“We all have to ‘pitch’ our ideas to achieve impact—the workshop was a high-value opportunity to focus on developing the relevant skills,” he said. “It’s a great opportunity to meet and engage with innovative and productive faculty across all disciplines and departments at UNC.”

If participants are lucky, there might even be a pop-up hip-hop concert involved, quips Fisher, alluding to the fact that Katz showed up with a DJ, rappers and dancers from Next Level. These performers added a new level of energy to the final pitch sessions, which featured the top six faculty presentations as voted on by a panel of judges from Carolina, NC State University, NC Central University and the local entrepreneurial community.

“You have to be wack before you can be dope,” said Katz, quoting J Live, a rapper, DJ and Next Level alumnus, while also drawing upon hip-hop lingo to describe the workshop environment. “This is a safe space for you to be wack. This a place for you to try things out, fail and test things.”

Summed up by Masur in non hip-hop vernacular, “If you’re looking for inspiration, knowledge, advice and a safe environment to practice your entrepreneurial spirit, this is the place to do it.”




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Workshop Class of 2010

Mark Katz, a Distinguished Professor of Humanities and former chair of the music department, has been awarded more than $5 million from the U.S. State Department to launch and operate Next Level – a program that promotes international cultural exchange and conflict resolution through music and dance. Through the program, UNC has coordinated exchange programs and conducted workshops in more than a dozen countries in Africa, Asia, Europe, Central America and South America.


Workshop Class of 2010

Alice Ammerman (second from right), Professor of Nutrition and Director of UNC’s Center for Health Promotion and Disease Prevention, co-led the campus theme “Food for All,” which focused on food access, food systems innovation, health promotion and disease prevention, and the documentation of food cultures and history. She also worked with alumnus Jonah Keyserling to create Good Bowls, an organization that produces healthy frozen meals and increases access to healthy food in low income communities.


Workshop Class of 2011

Stan Ahalt, professor of computer science and director of the Renaissance Computing Institute (RENCI), launched two industry consortia to engage IT and data science leaders with the University and academia. Its National Consortium of Data Science brings together companies like Deloitte, IBM and GE to identify common big data challenges, plot strategies to tackle them and build education and training programs aligned with industry needs. RENCI’s iRODS consortium engages companies like Seagate, Bayer, and Intel to support the iRODS open source data management software used by industries worldwide to manage big data.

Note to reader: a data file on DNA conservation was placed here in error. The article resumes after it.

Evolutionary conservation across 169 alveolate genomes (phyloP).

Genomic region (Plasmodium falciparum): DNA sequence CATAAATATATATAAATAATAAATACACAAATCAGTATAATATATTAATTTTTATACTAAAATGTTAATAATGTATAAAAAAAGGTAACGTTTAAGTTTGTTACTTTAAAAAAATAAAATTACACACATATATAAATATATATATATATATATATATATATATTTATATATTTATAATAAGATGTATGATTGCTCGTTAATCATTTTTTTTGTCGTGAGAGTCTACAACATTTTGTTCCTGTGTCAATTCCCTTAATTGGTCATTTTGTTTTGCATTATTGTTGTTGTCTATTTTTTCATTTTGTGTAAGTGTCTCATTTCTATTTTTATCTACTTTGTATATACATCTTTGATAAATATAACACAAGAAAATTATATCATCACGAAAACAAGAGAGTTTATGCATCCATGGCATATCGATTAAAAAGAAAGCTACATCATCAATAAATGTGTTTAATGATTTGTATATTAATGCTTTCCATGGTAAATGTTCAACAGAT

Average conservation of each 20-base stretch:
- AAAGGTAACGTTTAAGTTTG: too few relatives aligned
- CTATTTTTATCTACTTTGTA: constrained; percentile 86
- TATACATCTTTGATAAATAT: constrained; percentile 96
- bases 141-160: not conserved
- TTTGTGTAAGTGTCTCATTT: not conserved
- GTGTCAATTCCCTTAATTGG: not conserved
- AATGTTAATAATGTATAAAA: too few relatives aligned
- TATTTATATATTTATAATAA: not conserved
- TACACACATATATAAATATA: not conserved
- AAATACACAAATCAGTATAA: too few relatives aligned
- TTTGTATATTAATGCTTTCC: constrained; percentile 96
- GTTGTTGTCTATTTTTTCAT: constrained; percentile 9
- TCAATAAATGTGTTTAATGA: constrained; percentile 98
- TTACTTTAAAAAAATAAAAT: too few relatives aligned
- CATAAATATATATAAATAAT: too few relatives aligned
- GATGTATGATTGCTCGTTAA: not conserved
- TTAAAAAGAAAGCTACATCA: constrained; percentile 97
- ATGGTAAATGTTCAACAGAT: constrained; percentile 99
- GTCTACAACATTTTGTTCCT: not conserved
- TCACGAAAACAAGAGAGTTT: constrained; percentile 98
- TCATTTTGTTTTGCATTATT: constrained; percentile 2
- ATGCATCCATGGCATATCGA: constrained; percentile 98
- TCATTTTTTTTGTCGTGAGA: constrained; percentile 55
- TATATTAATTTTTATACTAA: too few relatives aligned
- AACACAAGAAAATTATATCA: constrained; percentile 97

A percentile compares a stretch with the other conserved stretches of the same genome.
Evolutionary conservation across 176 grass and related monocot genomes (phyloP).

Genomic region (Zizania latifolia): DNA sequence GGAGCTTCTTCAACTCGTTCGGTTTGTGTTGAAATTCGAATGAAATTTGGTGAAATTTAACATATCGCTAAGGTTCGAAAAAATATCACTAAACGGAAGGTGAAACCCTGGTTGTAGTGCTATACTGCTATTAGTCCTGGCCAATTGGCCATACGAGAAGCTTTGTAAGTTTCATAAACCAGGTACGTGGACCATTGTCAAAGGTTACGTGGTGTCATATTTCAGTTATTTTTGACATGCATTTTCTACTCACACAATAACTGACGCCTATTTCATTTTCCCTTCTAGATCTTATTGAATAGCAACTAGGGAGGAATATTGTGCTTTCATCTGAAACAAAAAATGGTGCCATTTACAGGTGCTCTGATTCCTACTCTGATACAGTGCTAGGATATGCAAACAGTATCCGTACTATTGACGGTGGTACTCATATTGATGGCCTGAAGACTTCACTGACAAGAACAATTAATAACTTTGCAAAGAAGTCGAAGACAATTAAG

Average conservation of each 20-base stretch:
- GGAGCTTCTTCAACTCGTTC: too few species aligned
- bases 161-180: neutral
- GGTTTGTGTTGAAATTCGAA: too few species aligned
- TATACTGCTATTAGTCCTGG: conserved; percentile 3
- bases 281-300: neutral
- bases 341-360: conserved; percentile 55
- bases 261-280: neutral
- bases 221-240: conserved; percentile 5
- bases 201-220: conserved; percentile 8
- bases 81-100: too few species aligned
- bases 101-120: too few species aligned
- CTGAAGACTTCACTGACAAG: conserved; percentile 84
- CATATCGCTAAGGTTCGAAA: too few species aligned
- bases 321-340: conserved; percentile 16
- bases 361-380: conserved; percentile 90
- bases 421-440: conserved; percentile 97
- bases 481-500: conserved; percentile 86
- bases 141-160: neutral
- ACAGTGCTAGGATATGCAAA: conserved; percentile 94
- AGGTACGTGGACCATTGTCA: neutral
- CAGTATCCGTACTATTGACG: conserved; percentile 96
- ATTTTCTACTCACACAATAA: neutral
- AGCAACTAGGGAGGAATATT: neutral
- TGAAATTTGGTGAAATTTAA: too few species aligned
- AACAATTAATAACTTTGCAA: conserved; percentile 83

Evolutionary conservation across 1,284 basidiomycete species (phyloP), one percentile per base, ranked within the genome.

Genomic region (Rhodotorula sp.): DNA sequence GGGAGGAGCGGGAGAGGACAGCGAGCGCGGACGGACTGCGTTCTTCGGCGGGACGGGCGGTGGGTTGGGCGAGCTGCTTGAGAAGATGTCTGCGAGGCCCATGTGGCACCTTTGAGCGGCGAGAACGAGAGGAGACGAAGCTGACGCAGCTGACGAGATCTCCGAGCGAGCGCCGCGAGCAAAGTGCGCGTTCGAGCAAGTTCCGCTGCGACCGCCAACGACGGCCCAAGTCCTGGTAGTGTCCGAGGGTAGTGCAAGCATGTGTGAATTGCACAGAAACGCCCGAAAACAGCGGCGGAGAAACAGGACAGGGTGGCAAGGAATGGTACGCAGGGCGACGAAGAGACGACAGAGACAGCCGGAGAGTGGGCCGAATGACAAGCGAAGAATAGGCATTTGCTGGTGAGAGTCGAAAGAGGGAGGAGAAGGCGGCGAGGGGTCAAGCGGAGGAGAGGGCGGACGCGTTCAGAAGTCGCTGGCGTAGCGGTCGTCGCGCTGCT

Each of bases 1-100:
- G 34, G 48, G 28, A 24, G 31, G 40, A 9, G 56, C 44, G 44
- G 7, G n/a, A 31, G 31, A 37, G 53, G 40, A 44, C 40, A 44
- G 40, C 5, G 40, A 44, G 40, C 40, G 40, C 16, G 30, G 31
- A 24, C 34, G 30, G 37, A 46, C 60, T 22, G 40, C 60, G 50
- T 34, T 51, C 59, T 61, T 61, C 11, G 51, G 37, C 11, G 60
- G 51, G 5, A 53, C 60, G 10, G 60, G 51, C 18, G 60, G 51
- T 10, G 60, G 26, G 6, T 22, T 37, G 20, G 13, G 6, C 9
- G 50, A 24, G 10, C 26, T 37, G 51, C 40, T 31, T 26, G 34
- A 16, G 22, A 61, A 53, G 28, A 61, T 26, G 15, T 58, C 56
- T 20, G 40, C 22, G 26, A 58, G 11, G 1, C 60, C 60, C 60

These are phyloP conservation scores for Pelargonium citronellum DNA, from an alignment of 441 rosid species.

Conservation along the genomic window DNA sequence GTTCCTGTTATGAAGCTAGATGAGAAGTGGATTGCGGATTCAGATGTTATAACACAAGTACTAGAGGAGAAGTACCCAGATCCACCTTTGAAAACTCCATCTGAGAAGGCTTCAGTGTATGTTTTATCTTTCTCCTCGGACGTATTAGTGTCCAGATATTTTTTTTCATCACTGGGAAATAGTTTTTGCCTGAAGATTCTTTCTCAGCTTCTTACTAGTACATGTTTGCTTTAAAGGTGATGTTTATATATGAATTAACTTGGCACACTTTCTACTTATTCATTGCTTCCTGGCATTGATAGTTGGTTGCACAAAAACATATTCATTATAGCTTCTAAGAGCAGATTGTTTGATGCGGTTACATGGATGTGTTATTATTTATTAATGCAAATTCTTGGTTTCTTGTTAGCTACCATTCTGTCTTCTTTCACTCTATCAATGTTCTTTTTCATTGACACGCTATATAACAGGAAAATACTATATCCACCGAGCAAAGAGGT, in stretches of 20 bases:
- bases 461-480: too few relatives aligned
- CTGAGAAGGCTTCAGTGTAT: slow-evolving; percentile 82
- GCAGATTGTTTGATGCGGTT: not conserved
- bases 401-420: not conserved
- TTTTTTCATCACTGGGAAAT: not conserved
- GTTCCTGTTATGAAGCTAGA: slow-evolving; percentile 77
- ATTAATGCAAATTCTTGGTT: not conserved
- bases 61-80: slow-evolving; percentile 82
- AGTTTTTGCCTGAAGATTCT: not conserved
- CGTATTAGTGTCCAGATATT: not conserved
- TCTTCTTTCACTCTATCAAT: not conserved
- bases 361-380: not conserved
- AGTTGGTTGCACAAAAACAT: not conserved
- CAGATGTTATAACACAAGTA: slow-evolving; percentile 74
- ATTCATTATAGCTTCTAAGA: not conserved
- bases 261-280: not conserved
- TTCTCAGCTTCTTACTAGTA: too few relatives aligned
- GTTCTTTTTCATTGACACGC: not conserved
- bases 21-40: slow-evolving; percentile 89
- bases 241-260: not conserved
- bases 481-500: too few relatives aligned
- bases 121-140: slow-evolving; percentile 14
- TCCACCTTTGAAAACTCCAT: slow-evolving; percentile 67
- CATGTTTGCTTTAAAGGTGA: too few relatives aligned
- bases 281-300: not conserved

Workshop Class of 2015

Shawn Hingtgen (center), assistant professor at the Eshelman School of Pharmacy launched startup company Falcon Therapeutics, which is advancing a new approach using tumor-homing stem cells to treat glioblastoma cancer. Glioblastoma is the most common form of primary brain cancer and also one of the deadliest. The current standard of care—surgery and chemo radiation— extends patient life only by about a year. For nearly three decades, there has been no significant improvement in care. Hingtgen is using his research and his company Falcon Therapeutics to change that.


Workshop Class of 2015

Heidi Schultz, clinical professor of management and corporate communication at the Kenan-Flagler Business School, has an interest in the assessment of student writing based on weighted rhetorical categories. She founded BlackInkMetrics, LLC, an educational software company that designs grading add-ons to help instructors grade more efficiently and more effectively.


Workshop Class of 2016

Seth Glickman (right), president and executive medical director of the UNC Health Alliance and associate professor of emergency medicine at the UNC School of Medicine, co-founded and launched Bivarus, a company that developed a survey-based cloud analytics platform to gain insight into patient experiences. Bivarus was acquired in 2018 by Press Ganey, a leading provider of patient experience measurement and performance analytics for healthcare organizations.